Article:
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  • Colin Fraser


FOUR STARS When Charley's father dies, he decides to rescue a horse from certain death.

Charlie Plummer, Steve Buscemi

From the marketing material, you’d be forgiven for thinking that LEAN ON PETE is some kind of Disney family film about a kid in love with a horse. Which it is, until it isn’t. And when the narrative turns, it turns dramatically and somewhat viciously from any conventional notion of the Disney experience. As much as this exceptional story is one for teenagers, it aint no family film.

For a start its young protagonist Charley (a note perfect Charlie Plummer) is left to fend for himself when his father is killed in a brawl. The sixteen year old had already found himself a job helping a horse owner (Steve Buscemi) and his jockey (Chloë Sevingy), but when he gets wind that his favourite racer is destined for a glue factory, he kidnaps Pete and they go in search of his estranged mother.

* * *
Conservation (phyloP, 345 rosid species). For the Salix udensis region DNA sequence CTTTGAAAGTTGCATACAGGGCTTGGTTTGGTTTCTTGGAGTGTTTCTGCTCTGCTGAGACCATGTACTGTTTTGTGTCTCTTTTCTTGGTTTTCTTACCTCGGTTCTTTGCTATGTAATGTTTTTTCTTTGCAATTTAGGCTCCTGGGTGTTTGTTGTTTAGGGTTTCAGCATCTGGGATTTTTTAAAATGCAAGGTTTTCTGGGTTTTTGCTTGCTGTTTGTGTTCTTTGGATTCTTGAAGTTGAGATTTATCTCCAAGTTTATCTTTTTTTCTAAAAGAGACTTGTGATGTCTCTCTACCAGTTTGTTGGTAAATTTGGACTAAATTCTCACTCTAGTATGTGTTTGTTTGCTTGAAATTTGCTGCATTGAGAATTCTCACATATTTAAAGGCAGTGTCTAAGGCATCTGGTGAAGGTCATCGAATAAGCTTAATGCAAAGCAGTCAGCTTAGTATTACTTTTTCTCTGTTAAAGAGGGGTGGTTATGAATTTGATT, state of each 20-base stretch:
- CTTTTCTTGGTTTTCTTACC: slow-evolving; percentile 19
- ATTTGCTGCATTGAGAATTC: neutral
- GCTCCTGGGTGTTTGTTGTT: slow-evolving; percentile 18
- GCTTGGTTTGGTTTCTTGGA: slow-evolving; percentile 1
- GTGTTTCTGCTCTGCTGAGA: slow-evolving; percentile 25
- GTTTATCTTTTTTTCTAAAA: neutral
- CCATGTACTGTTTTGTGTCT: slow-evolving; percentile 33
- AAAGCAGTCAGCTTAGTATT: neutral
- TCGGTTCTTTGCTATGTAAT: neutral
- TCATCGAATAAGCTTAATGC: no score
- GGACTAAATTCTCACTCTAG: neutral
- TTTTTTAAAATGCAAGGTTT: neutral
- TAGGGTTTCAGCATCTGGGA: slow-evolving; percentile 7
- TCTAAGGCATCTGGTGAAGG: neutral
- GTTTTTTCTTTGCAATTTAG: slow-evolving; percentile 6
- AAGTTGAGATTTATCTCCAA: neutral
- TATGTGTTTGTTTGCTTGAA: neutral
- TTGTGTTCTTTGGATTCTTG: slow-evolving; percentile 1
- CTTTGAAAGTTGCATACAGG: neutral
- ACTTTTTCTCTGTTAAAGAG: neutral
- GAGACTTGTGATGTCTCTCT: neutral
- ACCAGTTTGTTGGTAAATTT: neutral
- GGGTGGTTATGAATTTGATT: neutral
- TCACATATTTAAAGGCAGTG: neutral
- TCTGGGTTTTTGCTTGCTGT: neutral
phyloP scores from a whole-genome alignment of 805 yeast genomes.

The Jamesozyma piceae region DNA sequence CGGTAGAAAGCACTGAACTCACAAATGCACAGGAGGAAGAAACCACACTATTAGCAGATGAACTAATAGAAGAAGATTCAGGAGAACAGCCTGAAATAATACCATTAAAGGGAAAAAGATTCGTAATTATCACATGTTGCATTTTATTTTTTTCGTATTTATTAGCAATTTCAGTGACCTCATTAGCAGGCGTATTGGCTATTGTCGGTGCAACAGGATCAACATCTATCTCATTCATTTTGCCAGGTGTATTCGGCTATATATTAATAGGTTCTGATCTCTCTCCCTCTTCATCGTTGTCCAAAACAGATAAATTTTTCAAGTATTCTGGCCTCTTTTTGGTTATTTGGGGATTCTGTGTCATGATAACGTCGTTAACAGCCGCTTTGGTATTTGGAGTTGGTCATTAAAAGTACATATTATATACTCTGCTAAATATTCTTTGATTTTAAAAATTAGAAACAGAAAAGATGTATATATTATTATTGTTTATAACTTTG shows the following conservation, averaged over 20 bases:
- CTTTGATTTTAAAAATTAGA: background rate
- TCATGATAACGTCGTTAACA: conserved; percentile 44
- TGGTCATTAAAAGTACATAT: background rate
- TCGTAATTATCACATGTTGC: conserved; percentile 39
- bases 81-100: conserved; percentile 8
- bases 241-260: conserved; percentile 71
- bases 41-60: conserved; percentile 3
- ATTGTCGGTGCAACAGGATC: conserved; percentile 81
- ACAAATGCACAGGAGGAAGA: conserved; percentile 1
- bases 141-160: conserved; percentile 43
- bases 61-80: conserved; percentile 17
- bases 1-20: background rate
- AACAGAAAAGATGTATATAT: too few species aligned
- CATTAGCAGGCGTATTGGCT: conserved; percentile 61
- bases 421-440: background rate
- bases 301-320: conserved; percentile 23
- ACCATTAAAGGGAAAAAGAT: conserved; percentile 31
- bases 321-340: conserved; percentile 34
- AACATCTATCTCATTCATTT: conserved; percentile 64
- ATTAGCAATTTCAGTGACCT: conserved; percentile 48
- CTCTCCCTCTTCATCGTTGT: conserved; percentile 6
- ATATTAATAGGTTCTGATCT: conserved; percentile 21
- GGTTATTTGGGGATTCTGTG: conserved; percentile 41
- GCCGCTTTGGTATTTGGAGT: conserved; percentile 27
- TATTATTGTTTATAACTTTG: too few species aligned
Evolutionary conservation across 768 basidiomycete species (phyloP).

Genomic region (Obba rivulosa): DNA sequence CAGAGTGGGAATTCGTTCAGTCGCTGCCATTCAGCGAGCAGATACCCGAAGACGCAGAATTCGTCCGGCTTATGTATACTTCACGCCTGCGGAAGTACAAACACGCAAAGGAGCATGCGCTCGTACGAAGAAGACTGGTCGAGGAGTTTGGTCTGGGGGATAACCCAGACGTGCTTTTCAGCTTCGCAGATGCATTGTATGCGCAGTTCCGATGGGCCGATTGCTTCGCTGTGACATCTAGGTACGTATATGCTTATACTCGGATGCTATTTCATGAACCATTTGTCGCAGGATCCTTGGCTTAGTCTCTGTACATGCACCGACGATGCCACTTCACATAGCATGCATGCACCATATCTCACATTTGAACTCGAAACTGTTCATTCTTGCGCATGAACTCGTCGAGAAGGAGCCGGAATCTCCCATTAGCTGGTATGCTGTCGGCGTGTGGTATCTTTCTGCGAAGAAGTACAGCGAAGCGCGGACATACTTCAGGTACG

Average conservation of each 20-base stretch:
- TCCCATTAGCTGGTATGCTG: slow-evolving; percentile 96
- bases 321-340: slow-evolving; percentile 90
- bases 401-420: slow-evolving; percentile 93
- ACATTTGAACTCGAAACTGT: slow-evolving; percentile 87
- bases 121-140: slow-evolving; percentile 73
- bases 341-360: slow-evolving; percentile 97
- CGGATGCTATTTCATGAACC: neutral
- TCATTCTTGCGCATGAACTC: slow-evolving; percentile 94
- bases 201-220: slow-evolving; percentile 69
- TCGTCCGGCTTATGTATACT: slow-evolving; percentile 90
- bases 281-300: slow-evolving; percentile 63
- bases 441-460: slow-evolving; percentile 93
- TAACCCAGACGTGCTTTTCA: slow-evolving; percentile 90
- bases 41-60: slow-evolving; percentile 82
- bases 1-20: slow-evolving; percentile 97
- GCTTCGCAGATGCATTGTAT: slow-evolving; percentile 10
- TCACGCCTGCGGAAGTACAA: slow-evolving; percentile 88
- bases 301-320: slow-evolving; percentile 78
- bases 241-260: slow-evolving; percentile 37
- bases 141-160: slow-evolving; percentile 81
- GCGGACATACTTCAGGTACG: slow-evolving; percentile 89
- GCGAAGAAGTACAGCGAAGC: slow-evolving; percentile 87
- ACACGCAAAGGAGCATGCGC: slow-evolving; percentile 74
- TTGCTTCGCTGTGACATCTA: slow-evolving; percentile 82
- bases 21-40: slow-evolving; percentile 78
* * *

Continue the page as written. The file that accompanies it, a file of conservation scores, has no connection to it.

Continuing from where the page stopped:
Things don’t go well as the narrative turns darker and bleaker, touching on homelessness, abuse and all things that go wrong when family or social support is abruptly terminated. The darkness is made more heart-breaking when you consider just how nice Charley is, a kid throughly undeserving of the pain foisted upon him. But then, who does deserve pain?

This is another tour-de-force from writer / director Andrew Haigh (WEEKEND and 45 YEARS). He maintains the fully-realised reckoning that made his previous relationship dramas so honest and powerful - he’s a man for observational detail and nothing escapes his patient gaze. He’s also a director for actors from whom he elicits terrific, heart-felt performances. Above all, he’s a writer who captures human impulse and failing without making either feel contrived or convoluted.

The result is going to grab you in the throat and punch you in the gut. It may be one of the toughest, saddest film you’ve seen in a while, but it’s also one of the most honest: something we should all celebrate.

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